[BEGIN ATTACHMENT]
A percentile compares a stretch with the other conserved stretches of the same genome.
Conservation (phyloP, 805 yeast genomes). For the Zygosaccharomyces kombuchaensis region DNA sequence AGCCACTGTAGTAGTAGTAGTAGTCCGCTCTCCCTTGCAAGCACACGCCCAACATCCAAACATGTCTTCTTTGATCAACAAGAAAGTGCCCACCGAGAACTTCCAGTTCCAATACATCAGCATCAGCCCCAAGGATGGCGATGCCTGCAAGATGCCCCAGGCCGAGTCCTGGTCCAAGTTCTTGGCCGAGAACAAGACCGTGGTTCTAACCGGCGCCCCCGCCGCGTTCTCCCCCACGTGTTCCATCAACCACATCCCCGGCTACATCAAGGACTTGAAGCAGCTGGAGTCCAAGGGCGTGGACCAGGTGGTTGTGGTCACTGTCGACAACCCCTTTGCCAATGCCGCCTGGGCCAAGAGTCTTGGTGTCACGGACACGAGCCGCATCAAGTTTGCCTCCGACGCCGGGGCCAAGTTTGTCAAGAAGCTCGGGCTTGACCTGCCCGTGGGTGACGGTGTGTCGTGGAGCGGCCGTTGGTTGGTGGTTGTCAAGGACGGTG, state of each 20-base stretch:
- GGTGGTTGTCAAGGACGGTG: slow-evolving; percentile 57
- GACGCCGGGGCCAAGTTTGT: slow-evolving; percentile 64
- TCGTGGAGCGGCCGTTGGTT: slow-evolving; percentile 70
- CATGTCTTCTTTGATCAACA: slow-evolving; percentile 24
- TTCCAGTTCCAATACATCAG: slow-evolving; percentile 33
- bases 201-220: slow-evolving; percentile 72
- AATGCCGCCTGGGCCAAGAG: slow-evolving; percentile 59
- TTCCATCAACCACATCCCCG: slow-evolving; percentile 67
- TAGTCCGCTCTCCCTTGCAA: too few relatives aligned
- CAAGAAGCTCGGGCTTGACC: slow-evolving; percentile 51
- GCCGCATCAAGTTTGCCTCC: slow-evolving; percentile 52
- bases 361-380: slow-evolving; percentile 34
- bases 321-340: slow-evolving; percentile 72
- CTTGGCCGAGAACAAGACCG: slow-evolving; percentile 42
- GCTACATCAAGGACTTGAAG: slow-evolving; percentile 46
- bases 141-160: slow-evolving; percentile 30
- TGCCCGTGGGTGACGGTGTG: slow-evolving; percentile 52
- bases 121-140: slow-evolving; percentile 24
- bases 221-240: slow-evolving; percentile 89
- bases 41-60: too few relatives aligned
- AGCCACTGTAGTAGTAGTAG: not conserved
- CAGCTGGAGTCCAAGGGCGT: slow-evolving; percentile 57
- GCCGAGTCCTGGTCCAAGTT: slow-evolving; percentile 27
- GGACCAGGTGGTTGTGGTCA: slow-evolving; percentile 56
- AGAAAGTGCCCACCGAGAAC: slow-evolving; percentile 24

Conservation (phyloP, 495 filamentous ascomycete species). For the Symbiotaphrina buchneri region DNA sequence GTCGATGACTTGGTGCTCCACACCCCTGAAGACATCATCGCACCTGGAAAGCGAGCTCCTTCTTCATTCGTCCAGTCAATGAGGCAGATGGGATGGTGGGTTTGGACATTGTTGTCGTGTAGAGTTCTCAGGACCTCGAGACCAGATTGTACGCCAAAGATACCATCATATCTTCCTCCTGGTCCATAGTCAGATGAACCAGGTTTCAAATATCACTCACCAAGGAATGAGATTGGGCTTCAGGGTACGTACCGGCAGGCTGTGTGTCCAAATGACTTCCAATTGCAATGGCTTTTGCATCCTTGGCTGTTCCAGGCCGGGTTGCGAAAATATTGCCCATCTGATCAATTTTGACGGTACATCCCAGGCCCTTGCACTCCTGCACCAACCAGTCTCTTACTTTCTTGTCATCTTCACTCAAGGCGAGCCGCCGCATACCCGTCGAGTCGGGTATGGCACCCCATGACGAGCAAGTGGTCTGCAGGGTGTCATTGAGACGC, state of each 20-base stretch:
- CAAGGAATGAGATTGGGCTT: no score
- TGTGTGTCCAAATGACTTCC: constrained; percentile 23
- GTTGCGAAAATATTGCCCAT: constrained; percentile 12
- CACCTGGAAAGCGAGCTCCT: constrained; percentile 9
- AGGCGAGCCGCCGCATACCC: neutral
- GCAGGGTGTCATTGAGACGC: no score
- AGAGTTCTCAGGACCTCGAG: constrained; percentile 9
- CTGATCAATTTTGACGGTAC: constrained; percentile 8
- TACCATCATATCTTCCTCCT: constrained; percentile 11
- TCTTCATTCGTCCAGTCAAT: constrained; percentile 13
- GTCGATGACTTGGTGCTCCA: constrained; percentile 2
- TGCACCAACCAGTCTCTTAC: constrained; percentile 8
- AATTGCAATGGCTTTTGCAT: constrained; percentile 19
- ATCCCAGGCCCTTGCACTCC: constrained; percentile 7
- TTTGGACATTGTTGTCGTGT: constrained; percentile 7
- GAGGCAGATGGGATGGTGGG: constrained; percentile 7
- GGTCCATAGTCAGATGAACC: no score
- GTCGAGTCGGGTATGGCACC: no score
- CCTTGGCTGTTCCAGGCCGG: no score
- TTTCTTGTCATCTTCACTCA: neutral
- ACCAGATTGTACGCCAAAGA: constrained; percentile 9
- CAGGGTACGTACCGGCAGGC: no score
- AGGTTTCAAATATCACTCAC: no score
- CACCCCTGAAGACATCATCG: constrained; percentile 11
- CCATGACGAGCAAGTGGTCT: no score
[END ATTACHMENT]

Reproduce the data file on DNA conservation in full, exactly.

A percentile compares a stretch with the other conserved stretches of the same genome.
Conservation (phyloP, 805 yeast genomes). For the Zygosaccharomyces kombuchaensis region DNA sequence AGCCACTGTAGTAGTAGTAGTAGTCCGCTCTCCCTTGCAAGCACACGCCCAACATCCAAACATGTCTTCTTTGATCAACAAGAAAGTGCCCACCGAGAACTTCCAGTTCCAATACATCAGCATCAGCCCCAAGGATGGCGATGCCTGCAAGATGCCCCAGGCCGAGTCCTGGTCCAAGTTCTTGGCCGAGAACAAGACCGTGGTTCTAACCGGCGCCCCCGCCGCGTTCTCCCCCACGTGTTCCATCAACCACATCCCCGGCTACATCAAGGACTTGAAGCAGCTGGAGTCCAAGGGCGTGGACCAGGTGGTTGTGGTCACTGTCGACAACCCCTTTGCCAATGCCGCCTGGGCCAAGAGTCTTGGTGTCACGGACACGAGCCGCATCAAGTTTGCCTCCGACGCCGGGGCCAAGTTTGTCAAGAAGCTCGGGCTTGACCTGCCCGTGGGTGACGGTGTGTCGTGGAGCGGCCGTTGGTTGGTGGTTGTCAAGGACGGTG, state of each 20-base stretch:
- GGTGGTTGTCAAGGACGGTG: slow-evolving; percentile 57
- GACGCCGGGGCCAAGTTTGT: slow-evolving; percentile 64
- TCGTGGAGCGGCCGTTGGTT: slow-evolving; percentile 70
- CATGTCTTCTTTGATCAACA: slow-evolving; percentile 24
- TTCCAGTTCCAATACATCAG: slow-evolving; percentile 33
- bases 201-220: slow-evolving; percentile 72
- AATGCCGCCTGGGCCAAGAG: slow-evolving; percentile 59
- TTCCATCAACCACATCCCCG: slow-evolving; percentile 67
- TAGTCCGCTCTCCCTTGCAA: too few relatives aligned
- CAAGAAGCTCGGGCTTGACC: slow-evolving; percentile 51
- GCCGCATCAAGTTTGCCTCC: slow-evolving; percentile 52
- bases 361-380: slow-evolving; percentile 34
- bases 321-340: slow-evolving; percentile 72
- CTTGGCCGAGAACAAGACCG: slow-evolving; percentile 42
- GCTACATCAAGGACTTGAAG: slow-evolving; percentile 46
- bases 141-160: slow-evolving; percentile 30
- TGCCCGTGGGTGACGGTGTG: slow-evolving; percentile 52
- bases 121-140: slow-evolving; percentile 24
- bases 221-240: slow-evolving; percentile 89
- bases 41-60: too few relatives aligned
- AGCCACTGTAGTAGTAGTAG: not conserved
- CAGCTGGAGTCCAAGGGCGT: slow-evolving; percentile 57
- GCCGAGTCCTGGTCCAAGTT: slow-evolving; percentile 27
- GGACCAGGTGGTTGTGGTCA: slow-evolving; percentile 56
- AGAAAGTGCCCACCGAGAAC: slow-evolving; percentile 24

Conservation (phyloP, 495 filamentous ascomycete species). For the Symbiotaphrina buchneri region DNA sequence GTCGATGACTTGGTGCTCCACACCCCTGAAGACATCATCGCACCTGGAAAGCGAGCTCCTTCTTCATTCGTCCAGTCAATGAGGCAGATGGGATGGTGGGTTTGGACATTGTTGTCGTGTAGAGTTCTCAGGACCTCGAGACCAGATTGTACGCCAAAGATACCATCATATCTTCCTCCTGGTCCATAGTCAGATGAACCAGGTTTCAAATATCACTCACCAAGGAATGAGATTGGGCTTCAGGGTACGTACCGGCAGGCTGTGTGTCCAAATGACTTCCAATTGCAATGGCTTTTGCATCCTTGGCTGTTCCAGGCCGGGTTGCGAAAATATTGCCCATCTGATCAATTTTGACGGTACATCCCAGGCCCTTGCACTCCTGCACCAACCAGTCTCTTACTTTCTTGTCATCTTCACTCAAGGCGAGCCGCCGCATACCCGTCGAGTCGGGTATGGCACCCCATGACGAGCAAGTGGTCTGCAGGGTGTCATTGAGACGC, state of each 20-base stretch:
- CAAGGAATGAGATTGGGCTT: no score
- TGTGTGTCCAAATGACTTCC: constrained; percentile 23
- GTTGCGAAAATATTGCCCAT: constrained; percentile 12
- CACCTGGAAAGCGAGCTCCT: constrained; percentile 9
- AGGCGAGCCGCCGCATACCC: neutral
- GCAGGGTGTCATTGAGACGC: no score
- AGAGTTCTCAGGACCTCGAG: constrained; percentile 9
- CTGATCAATTTTGACGGTAC: constrained; percentile 8
- TACCATCATATCTTCCTCCT: constrained; percentile 11
- TCTTCATTCGTCCAGTCAAT: constrained; percentile 13
- GTCGATGACTTGGTGCTCCA: constrained; percentile 2
- TGCACCAACCAGTCTCTTAC: constrained; percentile 8
- AATTGCAATGGCTTTTGCAT: constrained; percentile 19
- ATCCCAGGCCCTTGCACTCC: constrained; percentile 7
- TTTGGACATTGTTGTCGTGT: constrained; percentile 7
- GAGGCAGATGGGATGGTGGG: constrained; percentile 7
- GGTCCATAGTCAGATGAACC: no score
- GTCGAGTCGGGTATGGCACC: no score
- CCTTGGCTGTTCCAGGCCGG: no score
- TTTCTTGTCATCTTCACTCA: neutral
- ACCAGATTGTACGCCAAAGA: constrained; percentile 9
- CAGGGTACGTACCGGCAGGC: no score
- AGGTTTCAAATATCACTCAC: no score
- CACCCCTGAAGACATCATCG: constrained; percentile 11
- CCATGACGAGCAAGTGGTCT: no score